Finding the Right Academic Balance: Is it Books or Meetings?

By Abby Zofchak

As we have all heard time and time again, Denison aims to create “autonomous thinkers and discerning moral agents” through the “interdisciplinary integration of many forms of knowledge.” Ultimately, Denison wants to prepare students to become conscientious leaders who put knowledge into motion for the betterment of their communities after they graduate. As a result, Denison has worked to become a space ripe for experimentation and growth. This small close-knit community provides Denisonians with a robust campus life experience both in and out of the classroom. Given the wide array of opportunities on campus, students can get involved, engage with one another, and practice what they have been exposed to in the classroom.

However, are we losing sight of the importance of the classroom experience as we shift more towards organizational involvement on campus? It seems like students are always complaining about how many things they are involved in, how little sleep they get, and how they have no time to get their schoolwork done. If this is the case, then students might not be getting the most out of their time here on the hill. Co-curricular experiences lose their integrative value if students cannot sustain a certain degree of depth and breadth in their academic experience.

The academic success of students often depends on the amount of preparation before class – doing the reading, reviewing notes, and coming to class with an idea of what will be discussed. In the fall of 2015, nearly 600 students were asked, “Thinking of the typical course you take, how much of the reading/course work do you do?” Responses were given in percent – the average was 79%.  I then assessed the impact of organizational involvement, among other factors, on the percent of class prep completed with a regression model. Figure 1 shows us that campus involvement has an insignificant impact on how much work students are putting in before class. Moreover, students involved in 5 groups prepare for class more than students who spend 5-10 hours a week on athletics. This finding indicates that we might want to rethink how we define “over involvement” at Denison. While we tend to focus on the number of organizations a student is involved in, it really is about the amount of time he or she is putting into each group.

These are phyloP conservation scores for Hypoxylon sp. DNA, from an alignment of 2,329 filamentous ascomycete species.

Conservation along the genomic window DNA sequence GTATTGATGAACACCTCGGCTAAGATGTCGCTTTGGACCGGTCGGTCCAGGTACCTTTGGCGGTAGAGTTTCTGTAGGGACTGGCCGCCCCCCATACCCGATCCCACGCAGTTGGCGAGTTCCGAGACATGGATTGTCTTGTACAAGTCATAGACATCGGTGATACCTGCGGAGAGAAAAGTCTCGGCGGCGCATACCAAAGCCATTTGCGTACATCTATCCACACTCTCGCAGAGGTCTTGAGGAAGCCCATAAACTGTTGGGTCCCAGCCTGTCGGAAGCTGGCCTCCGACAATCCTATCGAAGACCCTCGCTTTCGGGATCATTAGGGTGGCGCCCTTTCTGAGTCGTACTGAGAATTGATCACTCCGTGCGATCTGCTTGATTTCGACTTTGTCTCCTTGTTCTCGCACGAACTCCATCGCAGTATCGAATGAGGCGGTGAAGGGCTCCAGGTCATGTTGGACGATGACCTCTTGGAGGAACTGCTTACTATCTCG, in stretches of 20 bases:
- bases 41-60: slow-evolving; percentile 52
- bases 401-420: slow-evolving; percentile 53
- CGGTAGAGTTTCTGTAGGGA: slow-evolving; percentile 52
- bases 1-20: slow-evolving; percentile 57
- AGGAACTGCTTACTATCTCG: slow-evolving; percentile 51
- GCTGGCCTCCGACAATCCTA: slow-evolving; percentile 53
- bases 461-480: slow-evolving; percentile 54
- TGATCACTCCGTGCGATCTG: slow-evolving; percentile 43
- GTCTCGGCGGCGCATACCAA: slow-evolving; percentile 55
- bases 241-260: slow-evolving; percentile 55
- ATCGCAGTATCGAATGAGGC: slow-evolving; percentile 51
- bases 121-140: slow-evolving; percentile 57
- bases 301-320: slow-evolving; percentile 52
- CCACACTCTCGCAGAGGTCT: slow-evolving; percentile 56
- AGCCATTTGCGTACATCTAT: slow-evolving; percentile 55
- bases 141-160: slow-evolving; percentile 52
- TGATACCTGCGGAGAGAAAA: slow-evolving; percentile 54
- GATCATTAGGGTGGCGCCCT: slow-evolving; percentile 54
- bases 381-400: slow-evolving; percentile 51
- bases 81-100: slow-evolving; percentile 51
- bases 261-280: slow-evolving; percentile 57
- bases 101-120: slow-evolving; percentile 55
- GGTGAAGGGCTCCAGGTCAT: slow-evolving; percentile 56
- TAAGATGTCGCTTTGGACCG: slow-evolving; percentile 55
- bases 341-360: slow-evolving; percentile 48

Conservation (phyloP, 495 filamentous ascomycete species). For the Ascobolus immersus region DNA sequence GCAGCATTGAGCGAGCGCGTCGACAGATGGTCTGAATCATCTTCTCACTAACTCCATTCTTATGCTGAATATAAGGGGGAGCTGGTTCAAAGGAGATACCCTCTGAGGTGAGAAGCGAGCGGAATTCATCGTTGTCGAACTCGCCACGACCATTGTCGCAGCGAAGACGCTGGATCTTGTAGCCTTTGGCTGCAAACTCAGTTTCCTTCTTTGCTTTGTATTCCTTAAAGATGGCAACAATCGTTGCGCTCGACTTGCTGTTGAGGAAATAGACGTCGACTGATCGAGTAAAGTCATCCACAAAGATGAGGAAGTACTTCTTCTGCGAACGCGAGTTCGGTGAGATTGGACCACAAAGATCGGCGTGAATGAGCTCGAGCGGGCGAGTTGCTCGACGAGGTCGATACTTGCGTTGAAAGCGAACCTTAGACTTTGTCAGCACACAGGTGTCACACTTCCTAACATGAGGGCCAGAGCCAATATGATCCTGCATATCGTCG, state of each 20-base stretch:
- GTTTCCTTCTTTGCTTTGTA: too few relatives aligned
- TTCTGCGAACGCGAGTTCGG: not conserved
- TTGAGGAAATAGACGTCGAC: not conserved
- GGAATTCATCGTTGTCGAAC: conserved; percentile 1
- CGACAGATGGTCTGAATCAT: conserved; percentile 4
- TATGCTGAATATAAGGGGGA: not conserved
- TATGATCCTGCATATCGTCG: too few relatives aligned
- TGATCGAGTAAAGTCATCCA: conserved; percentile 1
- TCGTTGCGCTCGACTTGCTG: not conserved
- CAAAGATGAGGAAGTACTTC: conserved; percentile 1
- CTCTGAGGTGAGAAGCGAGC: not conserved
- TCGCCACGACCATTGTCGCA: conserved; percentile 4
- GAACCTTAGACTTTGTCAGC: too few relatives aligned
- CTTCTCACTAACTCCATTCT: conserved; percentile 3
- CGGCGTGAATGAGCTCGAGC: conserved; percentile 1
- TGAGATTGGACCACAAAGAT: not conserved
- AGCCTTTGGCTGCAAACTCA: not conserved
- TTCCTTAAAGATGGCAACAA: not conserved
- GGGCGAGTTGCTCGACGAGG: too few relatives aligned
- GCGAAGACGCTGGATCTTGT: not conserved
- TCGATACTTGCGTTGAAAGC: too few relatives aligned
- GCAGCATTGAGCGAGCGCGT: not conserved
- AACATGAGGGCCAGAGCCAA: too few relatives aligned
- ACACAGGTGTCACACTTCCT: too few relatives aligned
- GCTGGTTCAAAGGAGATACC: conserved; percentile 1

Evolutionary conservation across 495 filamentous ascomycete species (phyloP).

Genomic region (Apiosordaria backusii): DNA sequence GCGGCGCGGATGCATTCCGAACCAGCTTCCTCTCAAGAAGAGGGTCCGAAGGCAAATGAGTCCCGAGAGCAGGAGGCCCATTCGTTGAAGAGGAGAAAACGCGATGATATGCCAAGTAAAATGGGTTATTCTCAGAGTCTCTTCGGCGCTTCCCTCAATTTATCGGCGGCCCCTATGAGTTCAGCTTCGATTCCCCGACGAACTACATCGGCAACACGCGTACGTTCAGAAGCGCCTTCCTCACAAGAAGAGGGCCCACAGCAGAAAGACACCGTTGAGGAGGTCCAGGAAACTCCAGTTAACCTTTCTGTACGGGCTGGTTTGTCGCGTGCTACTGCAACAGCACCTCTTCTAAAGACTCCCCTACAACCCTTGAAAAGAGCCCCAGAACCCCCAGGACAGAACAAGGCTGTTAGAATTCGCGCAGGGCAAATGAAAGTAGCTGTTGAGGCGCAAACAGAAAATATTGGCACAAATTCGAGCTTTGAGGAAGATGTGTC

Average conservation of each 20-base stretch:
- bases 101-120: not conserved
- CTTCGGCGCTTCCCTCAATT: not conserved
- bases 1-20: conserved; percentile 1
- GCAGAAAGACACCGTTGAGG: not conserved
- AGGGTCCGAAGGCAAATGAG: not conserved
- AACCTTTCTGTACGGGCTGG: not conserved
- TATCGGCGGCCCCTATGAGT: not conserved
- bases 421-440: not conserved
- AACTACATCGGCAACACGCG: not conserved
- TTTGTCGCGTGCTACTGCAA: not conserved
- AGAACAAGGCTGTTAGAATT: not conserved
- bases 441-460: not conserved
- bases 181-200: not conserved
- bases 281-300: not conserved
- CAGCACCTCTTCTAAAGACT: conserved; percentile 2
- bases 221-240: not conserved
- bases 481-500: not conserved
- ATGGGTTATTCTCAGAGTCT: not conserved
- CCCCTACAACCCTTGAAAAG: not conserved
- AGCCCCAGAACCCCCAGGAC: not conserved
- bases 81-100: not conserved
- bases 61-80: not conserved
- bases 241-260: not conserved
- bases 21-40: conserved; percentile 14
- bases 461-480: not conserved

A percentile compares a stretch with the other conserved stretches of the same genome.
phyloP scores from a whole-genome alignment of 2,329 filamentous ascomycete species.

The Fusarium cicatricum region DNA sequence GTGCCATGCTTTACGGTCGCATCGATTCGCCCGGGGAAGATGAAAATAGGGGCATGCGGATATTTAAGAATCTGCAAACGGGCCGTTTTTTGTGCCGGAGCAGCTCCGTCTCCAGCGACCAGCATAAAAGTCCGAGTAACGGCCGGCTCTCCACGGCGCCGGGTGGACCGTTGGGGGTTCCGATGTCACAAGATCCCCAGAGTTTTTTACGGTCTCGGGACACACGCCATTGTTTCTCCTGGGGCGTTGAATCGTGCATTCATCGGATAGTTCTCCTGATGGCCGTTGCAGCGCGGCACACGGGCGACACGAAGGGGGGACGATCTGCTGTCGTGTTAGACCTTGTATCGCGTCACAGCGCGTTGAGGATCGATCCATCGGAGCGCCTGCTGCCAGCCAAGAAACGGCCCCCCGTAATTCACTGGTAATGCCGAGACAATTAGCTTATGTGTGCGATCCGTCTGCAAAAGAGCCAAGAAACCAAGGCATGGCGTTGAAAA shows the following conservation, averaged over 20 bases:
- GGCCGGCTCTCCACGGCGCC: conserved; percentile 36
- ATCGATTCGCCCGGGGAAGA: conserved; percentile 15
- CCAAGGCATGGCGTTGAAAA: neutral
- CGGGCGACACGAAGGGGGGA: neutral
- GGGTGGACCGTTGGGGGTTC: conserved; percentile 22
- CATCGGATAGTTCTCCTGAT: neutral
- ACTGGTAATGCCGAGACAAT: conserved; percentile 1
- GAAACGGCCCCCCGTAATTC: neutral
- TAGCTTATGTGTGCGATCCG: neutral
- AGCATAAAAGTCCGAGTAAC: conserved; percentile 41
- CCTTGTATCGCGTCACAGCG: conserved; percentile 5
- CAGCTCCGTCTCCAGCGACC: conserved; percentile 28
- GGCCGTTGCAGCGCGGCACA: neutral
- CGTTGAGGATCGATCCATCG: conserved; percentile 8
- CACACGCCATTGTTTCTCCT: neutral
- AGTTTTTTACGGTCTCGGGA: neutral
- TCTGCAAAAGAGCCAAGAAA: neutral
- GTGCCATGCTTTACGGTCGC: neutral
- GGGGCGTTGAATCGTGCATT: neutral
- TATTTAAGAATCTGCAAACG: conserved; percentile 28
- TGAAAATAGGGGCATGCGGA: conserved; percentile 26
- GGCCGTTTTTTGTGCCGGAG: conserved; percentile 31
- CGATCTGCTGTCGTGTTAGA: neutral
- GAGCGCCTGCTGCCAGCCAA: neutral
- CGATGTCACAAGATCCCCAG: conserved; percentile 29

While students often blame their inability to get schoolwork done on their co-curricular commitments, it might have to do more with the student’s personality. I found a significant relationship between how conscientious a student is and how much work they are putting into class (see Figure 1), meaning students who are more self-disciplined and dependable tend to get more schoolwork done. Additionally, Figure 2 shows that the more conscientious a student is, the more involved he or she is on campus (see note 1). However, the average difference in involvement between low and high conscientious students is only one group. This could mean that conscientious students are getting involved in amounts that do not prevent them from getting their school work done too.


The downside of this finding suggests a more pernicious concern about a Denison education since this personality divide tracks the two types of experiences students might have on campus. There are the students who are conscientious and on the upward track towards becoming “discerning moral agents” through their schoolwork and campus involvements, and then there are the students who are less conscientious, less involved, and less academically prepared.

The upside of this analysis is the finding that academics and involvement have a porous relationship and work together in a meaningful way. The experiences students have can inform and motivate experiences in other parts of their lives, building upon one another to create a holistic set of skills and knowledge. In order to fully embrace the liberal arts experience, students must come to understand and value the right balance between their academics and co-curricular involvement.

Abby Zofchak is an a capella singer who decided to take a break from swaying on stage so she could use her political science skills to better understand the mysterious “Denison bubble.”


1. A regression model confirmed the statistical significance of the relationship between level of conscientiousness and involvement (p<.05), meaning the more conscientious a student is the more involved on campus he or she is.

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